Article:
one of the small, feathery masses or flakes in which snow falls.
  1. an agglomeration of snow crystals falling as a unit.
  2. any snow particle.
any of certain European plants belonging to the genus Leucojum, of the amaryllis family, resembling the snowdrop.

Origin of snowflake

First recorded in 1725–35; snow + flake1 Unabridged Based on the Random House Unabridged Dictionary, © Random House, Inc. 2019

Examples from the Web for snowflake

Contemporary Examples of snowflake

  • The resulting children have come to be called snowflake babies.

    The Daily Beast logo
    10 Ways to Have a Baby

    Doree Shafrir

    September 13, 2009

Historical Examples of snowflake

  • The same law that shapes the earth and the stars shapes the snowflake.

    The Log of the Sun

    William Beebe

  • As a matter of fact Sir John knew no more than the others about the destination of the Snowflake.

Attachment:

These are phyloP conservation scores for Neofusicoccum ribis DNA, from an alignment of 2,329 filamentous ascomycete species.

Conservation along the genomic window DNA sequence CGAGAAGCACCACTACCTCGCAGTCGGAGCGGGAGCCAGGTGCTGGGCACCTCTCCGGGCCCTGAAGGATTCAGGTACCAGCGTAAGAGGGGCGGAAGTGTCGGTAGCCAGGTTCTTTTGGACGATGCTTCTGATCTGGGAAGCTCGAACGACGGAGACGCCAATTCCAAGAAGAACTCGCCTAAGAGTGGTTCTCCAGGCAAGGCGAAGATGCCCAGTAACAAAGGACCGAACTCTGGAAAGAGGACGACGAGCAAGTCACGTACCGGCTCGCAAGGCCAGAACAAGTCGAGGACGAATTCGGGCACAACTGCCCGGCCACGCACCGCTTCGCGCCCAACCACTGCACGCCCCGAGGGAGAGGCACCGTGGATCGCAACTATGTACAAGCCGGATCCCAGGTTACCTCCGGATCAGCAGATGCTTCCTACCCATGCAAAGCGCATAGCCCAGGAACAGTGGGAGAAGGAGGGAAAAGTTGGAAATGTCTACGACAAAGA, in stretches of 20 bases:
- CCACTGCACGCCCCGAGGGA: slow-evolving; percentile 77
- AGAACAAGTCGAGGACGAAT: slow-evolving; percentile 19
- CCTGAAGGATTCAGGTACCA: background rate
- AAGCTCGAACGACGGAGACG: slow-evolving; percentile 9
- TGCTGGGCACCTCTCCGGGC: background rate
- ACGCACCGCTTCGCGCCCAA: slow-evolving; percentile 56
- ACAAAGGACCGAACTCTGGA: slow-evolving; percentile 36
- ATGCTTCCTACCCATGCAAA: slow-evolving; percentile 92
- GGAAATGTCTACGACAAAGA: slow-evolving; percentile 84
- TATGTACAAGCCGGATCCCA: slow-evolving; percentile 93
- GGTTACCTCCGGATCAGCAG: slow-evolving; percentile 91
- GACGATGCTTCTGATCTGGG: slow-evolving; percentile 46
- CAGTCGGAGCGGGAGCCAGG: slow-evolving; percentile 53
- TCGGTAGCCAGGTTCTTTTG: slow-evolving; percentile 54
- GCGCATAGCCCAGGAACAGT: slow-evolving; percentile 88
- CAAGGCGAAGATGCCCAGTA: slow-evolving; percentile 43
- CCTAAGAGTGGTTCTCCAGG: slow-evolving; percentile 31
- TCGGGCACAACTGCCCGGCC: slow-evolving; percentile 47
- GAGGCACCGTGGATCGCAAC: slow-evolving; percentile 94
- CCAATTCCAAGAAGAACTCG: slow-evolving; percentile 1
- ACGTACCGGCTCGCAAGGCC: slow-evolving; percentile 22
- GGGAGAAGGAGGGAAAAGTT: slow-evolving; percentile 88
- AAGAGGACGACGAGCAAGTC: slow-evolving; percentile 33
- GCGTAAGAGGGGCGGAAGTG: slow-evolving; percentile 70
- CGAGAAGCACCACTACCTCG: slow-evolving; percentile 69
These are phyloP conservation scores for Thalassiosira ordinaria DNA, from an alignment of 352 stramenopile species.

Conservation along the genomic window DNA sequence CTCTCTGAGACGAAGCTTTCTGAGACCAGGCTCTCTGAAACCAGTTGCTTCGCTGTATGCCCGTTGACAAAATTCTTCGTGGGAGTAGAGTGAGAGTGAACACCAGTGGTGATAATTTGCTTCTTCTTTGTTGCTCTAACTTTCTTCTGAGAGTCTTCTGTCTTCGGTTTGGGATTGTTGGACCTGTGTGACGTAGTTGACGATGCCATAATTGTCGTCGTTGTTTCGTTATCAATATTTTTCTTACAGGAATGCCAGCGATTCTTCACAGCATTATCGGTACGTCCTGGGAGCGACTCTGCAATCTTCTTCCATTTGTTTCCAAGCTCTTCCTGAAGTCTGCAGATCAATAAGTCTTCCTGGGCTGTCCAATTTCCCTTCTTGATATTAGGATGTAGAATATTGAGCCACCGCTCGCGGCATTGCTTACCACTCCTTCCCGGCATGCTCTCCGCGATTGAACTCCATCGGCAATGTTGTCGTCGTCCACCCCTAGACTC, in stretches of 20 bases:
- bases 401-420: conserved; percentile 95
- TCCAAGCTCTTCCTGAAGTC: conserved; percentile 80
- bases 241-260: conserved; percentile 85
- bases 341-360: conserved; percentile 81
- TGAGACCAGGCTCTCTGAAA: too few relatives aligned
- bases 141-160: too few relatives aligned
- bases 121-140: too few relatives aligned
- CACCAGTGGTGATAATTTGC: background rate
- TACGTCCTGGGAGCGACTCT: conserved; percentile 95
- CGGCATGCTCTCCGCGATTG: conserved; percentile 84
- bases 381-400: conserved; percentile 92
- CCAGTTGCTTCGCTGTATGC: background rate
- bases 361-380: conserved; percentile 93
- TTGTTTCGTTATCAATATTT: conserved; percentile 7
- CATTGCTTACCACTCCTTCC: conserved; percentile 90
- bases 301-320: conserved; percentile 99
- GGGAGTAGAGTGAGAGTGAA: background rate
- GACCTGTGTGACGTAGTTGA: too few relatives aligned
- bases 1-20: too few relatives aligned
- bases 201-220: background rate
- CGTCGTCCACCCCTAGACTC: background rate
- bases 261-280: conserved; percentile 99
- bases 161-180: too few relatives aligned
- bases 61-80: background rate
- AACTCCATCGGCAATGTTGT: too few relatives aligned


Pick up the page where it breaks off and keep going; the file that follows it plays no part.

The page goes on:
• The big ship settled down as gently as a snowflake, shuddered a few times and was quiet.

    The Stutterer

    R.R. Merliss

  • The letter the postman brought made me see all this and more in the snowflake that fell and melted in my garden.


    Jacob A. Riis

  • As I emerged from the woods into a corn-field and turned to look over at the gloomy pines, a snowflake fell softly upon my arm.

    Wild Life Near Home

    Dallas Lore Sharp

British Dictionary definitions for snowflake



one of the mass of small thin delicate arrangements of ice crystals that fall as snow
any of various European amaryllidaceous plants of the genus Leucojum, such as L. vernum (spring snowflake), that have white nodding bell-shaped flowers
Collins English Dictionary - Complete & Unabridged 2012 Digital Edition © William Collins Sons & Co. Ltd. 1979, 1986 © HarperCollins Publishers 1998, 2000, 2003, 2005, 2006, 2007, 2009, 2012

Word Origin and History for snowflake

1734, from snow (n.) + flake (n.).

Online Etymology Dictionary, © 2010 Douglas Harper